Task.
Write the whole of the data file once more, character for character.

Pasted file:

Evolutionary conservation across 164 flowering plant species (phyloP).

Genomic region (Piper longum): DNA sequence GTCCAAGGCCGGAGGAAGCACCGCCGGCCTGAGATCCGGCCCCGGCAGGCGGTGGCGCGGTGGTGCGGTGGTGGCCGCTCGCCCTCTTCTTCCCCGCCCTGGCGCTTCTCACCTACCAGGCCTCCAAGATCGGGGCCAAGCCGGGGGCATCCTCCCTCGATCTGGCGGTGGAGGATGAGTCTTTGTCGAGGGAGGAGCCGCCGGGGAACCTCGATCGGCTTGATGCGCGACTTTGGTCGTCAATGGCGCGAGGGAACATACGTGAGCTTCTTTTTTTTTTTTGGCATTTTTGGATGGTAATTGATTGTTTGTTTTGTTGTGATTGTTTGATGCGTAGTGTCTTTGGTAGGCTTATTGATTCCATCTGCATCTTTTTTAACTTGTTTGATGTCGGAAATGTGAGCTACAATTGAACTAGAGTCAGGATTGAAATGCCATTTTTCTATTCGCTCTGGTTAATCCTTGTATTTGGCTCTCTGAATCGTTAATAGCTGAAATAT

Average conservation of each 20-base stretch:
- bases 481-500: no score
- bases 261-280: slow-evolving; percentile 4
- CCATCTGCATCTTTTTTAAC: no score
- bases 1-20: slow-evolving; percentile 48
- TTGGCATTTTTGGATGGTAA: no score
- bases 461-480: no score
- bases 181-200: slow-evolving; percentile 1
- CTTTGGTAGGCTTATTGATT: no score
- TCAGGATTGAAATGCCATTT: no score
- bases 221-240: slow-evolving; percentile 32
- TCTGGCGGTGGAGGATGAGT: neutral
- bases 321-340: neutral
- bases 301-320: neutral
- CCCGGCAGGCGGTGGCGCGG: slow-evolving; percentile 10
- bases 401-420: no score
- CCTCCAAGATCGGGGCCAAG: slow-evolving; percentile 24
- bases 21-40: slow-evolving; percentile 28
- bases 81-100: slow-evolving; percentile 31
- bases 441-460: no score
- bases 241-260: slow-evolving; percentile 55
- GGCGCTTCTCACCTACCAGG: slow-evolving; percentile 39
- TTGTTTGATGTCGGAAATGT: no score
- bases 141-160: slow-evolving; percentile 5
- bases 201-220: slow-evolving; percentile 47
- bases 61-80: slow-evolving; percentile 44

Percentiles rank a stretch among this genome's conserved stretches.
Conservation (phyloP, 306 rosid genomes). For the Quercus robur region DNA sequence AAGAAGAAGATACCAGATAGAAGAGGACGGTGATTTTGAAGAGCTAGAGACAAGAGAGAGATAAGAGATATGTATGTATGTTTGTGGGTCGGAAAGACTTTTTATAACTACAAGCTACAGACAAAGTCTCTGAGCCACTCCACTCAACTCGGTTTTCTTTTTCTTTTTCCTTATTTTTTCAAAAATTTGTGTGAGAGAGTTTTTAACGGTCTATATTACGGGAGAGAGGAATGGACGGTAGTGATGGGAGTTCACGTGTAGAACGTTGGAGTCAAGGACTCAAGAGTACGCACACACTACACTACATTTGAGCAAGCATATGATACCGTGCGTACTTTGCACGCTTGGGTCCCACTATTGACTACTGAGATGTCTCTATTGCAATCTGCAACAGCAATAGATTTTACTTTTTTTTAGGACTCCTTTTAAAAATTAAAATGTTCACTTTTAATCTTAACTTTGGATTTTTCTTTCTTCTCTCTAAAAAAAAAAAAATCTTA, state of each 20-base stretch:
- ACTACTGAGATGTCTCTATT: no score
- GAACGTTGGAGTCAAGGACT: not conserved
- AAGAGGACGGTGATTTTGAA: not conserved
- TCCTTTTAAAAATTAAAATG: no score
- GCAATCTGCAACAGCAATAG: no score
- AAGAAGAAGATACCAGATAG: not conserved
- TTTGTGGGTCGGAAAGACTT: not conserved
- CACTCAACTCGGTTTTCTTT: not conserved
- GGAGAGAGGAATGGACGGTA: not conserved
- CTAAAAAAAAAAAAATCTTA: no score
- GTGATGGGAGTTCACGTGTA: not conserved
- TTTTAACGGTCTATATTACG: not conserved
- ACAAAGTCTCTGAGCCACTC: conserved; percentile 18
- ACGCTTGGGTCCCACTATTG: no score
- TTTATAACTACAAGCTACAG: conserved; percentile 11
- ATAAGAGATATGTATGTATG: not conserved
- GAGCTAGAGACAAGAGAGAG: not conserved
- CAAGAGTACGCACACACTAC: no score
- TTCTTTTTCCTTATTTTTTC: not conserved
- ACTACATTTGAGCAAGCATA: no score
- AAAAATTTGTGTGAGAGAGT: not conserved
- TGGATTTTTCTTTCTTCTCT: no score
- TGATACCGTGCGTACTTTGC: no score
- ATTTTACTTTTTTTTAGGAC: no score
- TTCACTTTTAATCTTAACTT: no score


Evolutionary conservation across 164 flowering plant species (phyloP).

Genomic region (Piper longum): DNA sequence GTCCAAGGCCGGAGGAAGCACCGCCGGCCTGAGATCCGGCCCCGGCAGGCGGTGGCGCGGTGGTGCGGTGGTGGCCGCTCGCCCTCTTCTTCCCCGCCCTGGCGCTTCTCACCTACCAGGCCTCCAAGATCGGGGCCAAGCCGGGGGCATCCTCCCTCGATCTGGCGGTGGAGGATGAGTCTTTGTCGAGGGAGGAGCCGCCGGGGAACCTCGATCGGCTTGATGCGCGACTTTGGTCGTCAATGGCGCGAGGGAACATACGTGAGCTTCTTTTTTTTTTTTGGCATTTTTGGATGGTAATTGATTGTTTGTTTTGTTGTGATTGTTTGATGCGTAGTGTCTTTGGTAGGCTTATTGATTCCATCTGCATCTTTTTTAACTTGTTTGATGTCGGAAATGTGAGCTACAATTGAACTAGAGTCAGGATTGAAATGCCATTTTTCTATTCGCTCTGGTTAATCCTTGTATTTGGCTCTCTGAATCGTTAATAGCTGAAATAT

Average conservation of each 20-base stretch:
- bases 481-500: no score
- bases 261-280: slow-evolving; percentile 4
- CCATCTGCATCTTTTTTAAC: no score
- bases 1-20: slow-evolving; percentile 48
- TTGGCATTTTTGGATGGTAA: no score
- bases 461-480: no score
- bases 181-200: slow-evolving; percentile 1
- CTTTGGTAGGCTTATTGATT: no score
- TCAGGATTGAAATGCCATTT: no score
- bases 221-240: slow-evolving; percentile 32
- TCTGGCGGTGGAGGATGAGT: neutral
- bases 321-340: neutral
- bases 301-320: neutral
- CCCGGCAGGCGGTGGCGCGG: slow-evolving; percentile 10
- bases 401-420: no score
- CCTCCAAGATCGGGGCCAAG: slow-evolving; percentile 24
- bases 21-40: slow-evolving; percentile 28
- bases 81-100: slow-evolving; percentile 31
- bases 441-460: no score
- bases 241-260: slow-evolving; percentile 55
- GGCGCTTCTCACCTACCAGG: slow-evolving; percentile 39
- TTGTTTGATGTCGGAAATGT: no score
- bases 141-160: slow-evolving; percentile 5
- bases 201-220: slow-evolving; percentile 47
- bases 61-80: slow-evolving; percentile 44

Percentiles rank a stretch among this genome's conserved stretches.
Conservation (phyloP, 306 rosid genomes). For the Quercus robur region DNA sequence AAGAAGAAGATACCAGATAGAAGAGGACGGTGATTTTGAAGAGCTAGAGACAAGAGAGAGATAAGAGATATGTATGTATGTTTGTGGGTCGGAAAGACTTTTTATAACTACAAGCTACAGACAAAGTCTCTGAGCCACTCCACTCAACTCGGTTTTCTTTTTCTTTTTCCTTATTTTTTCAAAAATTTGTGTGAGAGAGTTTTTAACGGTCTATATTACGGGAGAGAGGAATGGACGGTAGTGATGGGAGTTCACGTGTAGAACGTTGGAGTCAAGGACTCAAGAGTACGCACACACTACACTACATTTGAGCAAGCATATGATACCGTGCGTACTTTGCACGCTTGGGTCCCACTATTGACTACTGAGATGTCTCTATTGCAATCTGCAACAGCAATAGATTTTACTTTTTTTTAGGACTCCTTTTAAAAATTAAAATGTTCACTTTTAATCTTAACTTTGGATTTTTCTTTCTTCTCTCTAAAAAAAAAAAAATCTTA, state of each 20-base stretch:
- ACTACTGAGATGTCTCTATT: no score
- GAACGTTGGAGTCAAGGACT: not conserved
- AAGAGGACGGTGATTTTGAA: not conserved
- TCCTTTTAAAAATTAAAATG: no score
- GCAATCTGCAACAGCAATAG: no score
- AAGAAGAAGATACCAGATAG: not conserved
- TTTGTGGGTCGGAAAGACTT: not conserved
- CACTCAACTCGGTTTTCTTT: not conserved
- GGAGAGAGGAATGGACGGTA: not conserved
- CTAAAAAAAAAAAAATCTTA: no score
- GTGATGGGAGTTCACGTGTA: not conserved
- TTTTAACGGTCTATATTACG: not conserved
- ACAAAGTCTCTGAGCCACTC: conserved; percentile 18
- ACGCTTGGGTCCCACTATTG: no score
- TTTATAACTACAAGCTACAG: conserved; percentile 11
- ATAAGAGATATGTATGTATG: not conserved
- GAGCTAGAGACAAGAGAGAG: not conserved
- CAAGAGTACGCACACACTAC: no score
- TTCTTTTTCCTTATTTTTTC: not conserved
- ACTACATTTGAGCAAGCATA: no score
- AAAAATTTGTGTGAGAGAGT: not conserved
- TGGATTTTTCTTTCTTCTCT: no score
- TGATACCGTGCGTACTTTGC: no score
- ATTTTACTTTTTTTTAGGAC: no score
- TTCACTTTTAATCTTAACTT: no score